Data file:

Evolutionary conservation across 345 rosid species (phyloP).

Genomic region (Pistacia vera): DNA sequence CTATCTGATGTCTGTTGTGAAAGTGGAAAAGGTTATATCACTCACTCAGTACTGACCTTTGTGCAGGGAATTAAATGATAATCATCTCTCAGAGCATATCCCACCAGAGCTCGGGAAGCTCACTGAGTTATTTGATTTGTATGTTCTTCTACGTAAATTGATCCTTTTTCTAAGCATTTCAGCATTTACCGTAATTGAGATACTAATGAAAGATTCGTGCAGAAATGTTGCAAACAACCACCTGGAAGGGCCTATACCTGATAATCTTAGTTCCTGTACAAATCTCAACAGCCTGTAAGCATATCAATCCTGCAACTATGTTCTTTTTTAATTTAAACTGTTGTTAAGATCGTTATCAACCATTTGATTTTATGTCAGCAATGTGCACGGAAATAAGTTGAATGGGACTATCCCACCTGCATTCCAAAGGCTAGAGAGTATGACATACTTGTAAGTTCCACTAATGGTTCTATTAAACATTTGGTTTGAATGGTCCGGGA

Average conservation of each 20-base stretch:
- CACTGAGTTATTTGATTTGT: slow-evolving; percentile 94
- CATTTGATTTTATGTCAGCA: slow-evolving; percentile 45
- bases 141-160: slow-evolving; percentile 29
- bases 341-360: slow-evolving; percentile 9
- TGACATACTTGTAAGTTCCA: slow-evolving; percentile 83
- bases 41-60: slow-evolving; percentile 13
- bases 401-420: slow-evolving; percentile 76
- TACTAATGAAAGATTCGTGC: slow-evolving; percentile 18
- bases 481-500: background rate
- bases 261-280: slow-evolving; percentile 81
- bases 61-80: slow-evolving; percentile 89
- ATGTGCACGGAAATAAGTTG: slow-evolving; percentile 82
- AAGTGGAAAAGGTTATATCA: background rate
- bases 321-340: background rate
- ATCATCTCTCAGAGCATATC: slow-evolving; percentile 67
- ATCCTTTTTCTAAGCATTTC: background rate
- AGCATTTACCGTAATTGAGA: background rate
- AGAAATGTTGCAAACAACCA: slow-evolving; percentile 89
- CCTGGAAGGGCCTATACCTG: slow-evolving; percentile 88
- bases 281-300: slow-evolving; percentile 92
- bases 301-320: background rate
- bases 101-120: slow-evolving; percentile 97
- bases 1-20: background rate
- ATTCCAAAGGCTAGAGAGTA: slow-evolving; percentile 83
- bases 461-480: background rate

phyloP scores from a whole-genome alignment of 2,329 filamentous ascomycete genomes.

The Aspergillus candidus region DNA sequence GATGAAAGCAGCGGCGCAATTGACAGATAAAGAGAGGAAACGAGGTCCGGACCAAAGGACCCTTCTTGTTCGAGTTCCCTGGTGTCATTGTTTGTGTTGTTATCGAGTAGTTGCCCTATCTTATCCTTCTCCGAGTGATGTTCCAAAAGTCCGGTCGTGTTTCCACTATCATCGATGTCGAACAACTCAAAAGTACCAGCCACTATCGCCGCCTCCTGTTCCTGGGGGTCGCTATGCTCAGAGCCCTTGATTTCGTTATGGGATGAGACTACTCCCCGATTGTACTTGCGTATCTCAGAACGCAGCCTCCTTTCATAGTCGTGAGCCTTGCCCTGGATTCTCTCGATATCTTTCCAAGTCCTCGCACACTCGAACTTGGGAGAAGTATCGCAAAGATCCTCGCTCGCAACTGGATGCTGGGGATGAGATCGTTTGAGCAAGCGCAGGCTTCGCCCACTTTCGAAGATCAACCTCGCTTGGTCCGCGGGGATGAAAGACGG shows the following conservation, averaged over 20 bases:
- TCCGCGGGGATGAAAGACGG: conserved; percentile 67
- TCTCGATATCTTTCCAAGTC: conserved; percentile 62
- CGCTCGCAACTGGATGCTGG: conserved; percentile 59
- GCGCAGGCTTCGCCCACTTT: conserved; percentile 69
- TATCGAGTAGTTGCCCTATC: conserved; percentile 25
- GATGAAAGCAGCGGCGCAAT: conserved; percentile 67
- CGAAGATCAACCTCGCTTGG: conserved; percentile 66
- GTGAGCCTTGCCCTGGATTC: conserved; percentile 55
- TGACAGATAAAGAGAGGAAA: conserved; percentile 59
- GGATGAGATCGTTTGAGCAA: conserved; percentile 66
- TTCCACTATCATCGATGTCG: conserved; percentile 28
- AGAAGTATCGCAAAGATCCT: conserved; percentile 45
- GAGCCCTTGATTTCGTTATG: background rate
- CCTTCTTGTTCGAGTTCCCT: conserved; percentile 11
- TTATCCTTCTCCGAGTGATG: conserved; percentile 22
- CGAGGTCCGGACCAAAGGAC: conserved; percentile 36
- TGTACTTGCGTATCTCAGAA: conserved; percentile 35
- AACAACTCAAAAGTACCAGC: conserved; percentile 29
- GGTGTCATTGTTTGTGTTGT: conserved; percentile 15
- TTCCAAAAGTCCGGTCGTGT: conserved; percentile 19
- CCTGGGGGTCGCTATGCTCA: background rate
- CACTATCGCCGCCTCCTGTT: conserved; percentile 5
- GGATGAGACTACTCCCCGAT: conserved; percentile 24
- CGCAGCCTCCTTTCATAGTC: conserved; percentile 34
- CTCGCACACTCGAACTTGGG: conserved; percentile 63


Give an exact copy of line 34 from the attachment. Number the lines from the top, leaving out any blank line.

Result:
- GCGCAGGCTTCGCCCACTTT: conserved; percentile 69